Thursday, November 05, 2009

Productivity Numbers From Fantasy Land

The U.S. Department of Labor claimed today that quarterly productivity rose 2.3% (9.5% at an annual rate) from the previous quarter while it rose 4.3% compared to a year ago. Since this number was based on the supposedly strong GDP number and the supposedly super weak employment numbers we've seen, this was not very surprising. This supposedly meant that unit labor costs dropped 3.6% compared to a year ago while sales prices rose 0.8%.

Since labor costs constitute the bulk of business costs, this would imply that profits must have risen, especially since many other costs (like net interest and capital consumption) have dropped too. Yet in the real world it is reported that profits fell nearly 20% while corporate income tax revenue fell by nearly half.

If neither workers, capitalists, creditors or governments are seeing any gains, just where does this all these alleged productivity gains go? It is true that a large part of the drop in corporate income tax revenues is the result of tax law changes, and that part of the drop in profits reflect a decline in earnings from foreign subsidiaries of U.S. companies. But even then, the numbers simply doesn't add up (especially since lower tax payments should boost reported net income).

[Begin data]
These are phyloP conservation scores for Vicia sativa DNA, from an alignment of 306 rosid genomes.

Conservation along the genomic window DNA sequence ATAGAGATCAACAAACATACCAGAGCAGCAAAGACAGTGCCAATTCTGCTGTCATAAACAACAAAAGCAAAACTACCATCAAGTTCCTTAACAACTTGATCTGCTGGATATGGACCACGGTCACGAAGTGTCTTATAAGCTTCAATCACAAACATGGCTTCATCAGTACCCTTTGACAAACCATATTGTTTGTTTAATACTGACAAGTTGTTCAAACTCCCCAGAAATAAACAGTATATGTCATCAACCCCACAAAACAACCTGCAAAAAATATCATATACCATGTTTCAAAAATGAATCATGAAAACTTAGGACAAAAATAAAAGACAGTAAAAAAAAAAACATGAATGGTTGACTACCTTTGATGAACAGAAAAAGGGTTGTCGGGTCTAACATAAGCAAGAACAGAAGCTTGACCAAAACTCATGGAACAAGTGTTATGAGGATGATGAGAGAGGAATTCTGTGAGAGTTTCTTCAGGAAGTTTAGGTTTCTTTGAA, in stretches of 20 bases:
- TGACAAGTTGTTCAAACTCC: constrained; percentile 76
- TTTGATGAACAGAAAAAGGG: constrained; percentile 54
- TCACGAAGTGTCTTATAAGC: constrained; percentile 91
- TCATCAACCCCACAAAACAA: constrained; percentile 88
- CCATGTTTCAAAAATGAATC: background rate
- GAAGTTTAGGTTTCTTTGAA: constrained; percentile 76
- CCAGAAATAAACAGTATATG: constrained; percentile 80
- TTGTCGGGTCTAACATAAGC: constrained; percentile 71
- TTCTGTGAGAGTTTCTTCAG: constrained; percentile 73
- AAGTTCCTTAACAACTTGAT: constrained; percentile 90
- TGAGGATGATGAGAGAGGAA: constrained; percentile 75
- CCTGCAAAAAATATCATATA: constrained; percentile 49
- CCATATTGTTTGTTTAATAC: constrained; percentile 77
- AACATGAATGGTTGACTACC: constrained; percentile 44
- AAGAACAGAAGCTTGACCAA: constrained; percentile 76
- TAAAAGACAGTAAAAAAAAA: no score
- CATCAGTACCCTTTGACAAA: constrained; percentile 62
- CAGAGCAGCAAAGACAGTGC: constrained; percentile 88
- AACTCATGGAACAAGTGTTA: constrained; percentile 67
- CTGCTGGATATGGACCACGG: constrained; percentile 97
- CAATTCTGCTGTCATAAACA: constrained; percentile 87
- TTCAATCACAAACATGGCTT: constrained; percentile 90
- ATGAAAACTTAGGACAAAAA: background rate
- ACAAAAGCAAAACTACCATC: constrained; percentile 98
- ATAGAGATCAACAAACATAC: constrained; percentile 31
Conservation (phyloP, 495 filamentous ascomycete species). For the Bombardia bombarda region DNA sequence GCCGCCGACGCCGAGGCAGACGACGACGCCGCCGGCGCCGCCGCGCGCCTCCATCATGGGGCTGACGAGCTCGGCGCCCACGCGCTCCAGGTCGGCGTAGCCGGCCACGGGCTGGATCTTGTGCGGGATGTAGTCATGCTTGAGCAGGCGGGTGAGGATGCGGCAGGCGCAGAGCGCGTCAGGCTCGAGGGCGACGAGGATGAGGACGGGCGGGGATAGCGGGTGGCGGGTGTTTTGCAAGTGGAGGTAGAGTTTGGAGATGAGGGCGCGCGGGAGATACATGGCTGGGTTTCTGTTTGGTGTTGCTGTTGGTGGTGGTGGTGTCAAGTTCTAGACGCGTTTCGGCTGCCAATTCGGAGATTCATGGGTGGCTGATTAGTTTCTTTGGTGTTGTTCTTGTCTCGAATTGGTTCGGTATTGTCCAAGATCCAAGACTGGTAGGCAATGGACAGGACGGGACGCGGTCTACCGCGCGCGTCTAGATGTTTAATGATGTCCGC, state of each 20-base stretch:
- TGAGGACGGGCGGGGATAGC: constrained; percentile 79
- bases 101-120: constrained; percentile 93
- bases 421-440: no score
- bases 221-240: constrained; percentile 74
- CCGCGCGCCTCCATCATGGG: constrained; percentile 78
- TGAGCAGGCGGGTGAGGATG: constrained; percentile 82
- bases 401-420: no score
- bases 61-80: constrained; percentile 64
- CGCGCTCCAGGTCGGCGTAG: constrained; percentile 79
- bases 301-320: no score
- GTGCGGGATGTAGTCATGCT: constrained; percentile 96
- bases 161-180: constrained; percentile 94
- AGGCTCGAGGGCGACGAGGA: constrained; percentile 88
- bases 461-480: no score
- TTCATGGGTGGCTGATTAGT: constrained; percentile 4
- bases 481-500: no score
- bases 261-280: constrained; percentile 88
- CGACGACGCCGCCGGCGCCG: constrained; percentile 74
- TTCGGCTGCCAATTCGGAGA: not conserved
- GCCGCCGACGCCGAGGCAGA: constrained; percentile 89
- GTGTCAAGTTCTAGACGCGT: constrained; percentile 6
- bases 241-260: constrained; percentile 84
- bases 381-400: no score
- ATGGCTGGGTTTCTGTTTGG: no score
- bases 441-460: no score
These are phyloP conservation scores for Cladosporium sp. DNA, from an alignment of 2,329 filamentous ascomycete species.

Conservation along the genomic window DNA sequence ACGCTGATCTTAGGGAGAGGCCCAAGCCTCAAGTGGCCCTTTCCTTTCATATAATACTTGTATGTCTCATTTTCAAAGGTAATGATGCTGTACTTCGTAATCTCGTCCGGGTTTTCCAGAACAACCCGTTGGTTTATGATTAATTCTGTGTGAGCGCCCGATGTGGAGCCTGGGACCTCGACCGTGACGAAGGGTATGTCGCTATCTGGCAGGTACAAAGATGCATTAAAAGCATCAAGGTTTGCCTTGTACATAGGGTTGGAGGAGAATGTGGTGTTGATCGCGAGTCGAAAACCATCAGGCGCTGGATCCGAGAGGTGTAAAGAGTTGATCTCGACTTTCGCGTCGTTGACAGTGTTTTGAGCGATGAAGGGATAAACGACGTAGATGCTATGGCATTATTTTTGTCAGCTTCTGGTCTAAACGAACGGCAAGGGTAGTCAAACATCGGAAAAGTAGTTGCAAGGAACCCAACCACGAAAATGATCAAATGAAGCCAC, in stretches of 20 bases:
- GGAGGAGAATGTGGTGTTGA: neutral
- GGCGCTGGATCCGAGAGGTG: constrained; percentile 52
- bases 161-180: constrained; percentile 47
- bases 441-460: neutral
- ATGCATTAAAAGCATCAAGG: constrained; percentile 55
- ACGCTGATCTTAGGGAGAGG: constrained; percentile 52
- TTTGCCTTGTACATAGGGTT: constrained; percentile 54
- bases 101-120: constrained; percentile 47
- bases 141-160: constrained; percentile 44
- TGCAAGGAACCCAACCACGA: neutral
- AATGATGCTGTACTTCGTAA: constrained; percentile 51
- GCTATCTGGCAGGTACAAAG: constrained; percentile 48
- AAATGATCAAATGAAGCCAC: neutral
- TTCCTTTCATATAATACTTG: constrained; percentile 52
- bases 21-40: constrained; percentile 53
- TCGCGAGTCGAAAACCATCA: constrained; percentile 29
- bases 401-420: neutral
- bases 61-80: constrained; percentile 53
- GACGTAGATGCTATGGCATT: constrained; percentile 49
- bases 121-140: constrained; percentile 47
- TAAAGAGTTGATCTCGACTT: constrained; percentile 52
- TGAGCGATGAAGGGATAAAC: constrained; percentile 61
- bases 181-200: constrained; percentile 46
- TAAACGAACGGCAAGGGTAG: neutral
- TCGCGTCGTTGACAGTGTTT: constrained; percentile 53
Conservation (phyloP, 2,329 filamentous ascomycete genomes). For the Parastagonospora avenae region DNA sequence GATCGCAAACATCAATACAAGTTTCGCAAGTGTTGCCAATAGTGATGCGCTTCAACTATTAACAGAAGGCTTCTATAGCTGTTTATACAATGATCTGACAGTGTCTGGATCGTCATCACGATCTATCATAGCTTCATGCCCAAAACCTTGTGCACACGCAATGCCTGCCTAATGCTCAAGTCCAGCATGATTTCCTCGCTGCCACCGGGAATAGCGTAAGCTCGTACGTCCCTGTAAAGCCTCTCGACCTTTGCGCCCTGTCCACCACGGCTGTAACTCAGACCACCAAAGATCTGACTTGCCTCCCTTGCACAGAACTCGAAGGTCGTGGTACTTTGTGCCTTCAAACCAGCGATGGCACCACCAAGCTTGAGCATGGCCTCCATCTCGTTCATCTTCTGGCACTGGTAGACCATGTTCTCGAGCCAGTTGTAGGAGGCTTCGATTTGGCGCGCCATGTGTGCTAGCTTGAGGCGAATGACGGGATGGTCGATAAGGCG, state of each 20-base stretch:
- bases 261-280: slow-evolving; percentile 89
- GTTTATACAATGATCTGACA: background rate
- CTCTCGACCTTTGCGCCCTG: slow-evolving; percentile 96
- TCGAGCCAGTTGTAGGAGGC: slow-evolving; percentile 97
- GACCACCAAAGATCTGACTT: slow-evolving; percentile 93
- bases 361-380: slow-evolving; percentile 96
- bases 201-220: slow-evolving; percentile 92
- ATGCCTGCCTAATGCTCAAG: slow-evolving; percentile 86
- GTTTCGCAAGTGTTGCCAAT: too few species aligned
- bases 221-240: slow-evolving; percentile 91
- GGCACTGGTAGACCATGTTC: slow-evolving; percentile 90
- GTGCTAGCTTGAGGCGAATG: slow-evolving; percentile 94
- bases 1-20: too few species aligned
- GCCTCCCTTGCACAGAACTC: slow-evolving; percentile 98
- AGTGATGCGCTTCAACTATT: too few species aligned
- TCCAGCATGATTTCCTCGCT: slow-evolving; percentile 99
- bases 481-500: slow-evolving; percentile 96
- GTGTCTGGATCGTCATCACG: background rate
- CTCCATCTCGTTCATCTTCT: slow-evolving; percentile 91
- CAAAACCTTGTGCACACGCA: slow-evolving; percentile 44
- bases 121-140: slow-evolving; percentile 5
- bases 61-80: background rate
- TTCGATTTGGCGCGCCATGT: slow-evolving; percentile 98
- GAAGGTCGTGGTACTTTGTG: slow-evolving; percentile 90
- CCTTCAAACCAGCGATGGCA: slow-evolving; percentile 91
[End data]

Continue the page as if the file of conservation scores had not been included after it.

Either for example the labor market is stronger than the employment reports say (either in the form of higher employment, longer working hours or higher wages), or the GDP number greatly exaggerates real growth-or both. I personally think that it is both, but mainly that the GDP number exaggerates growth.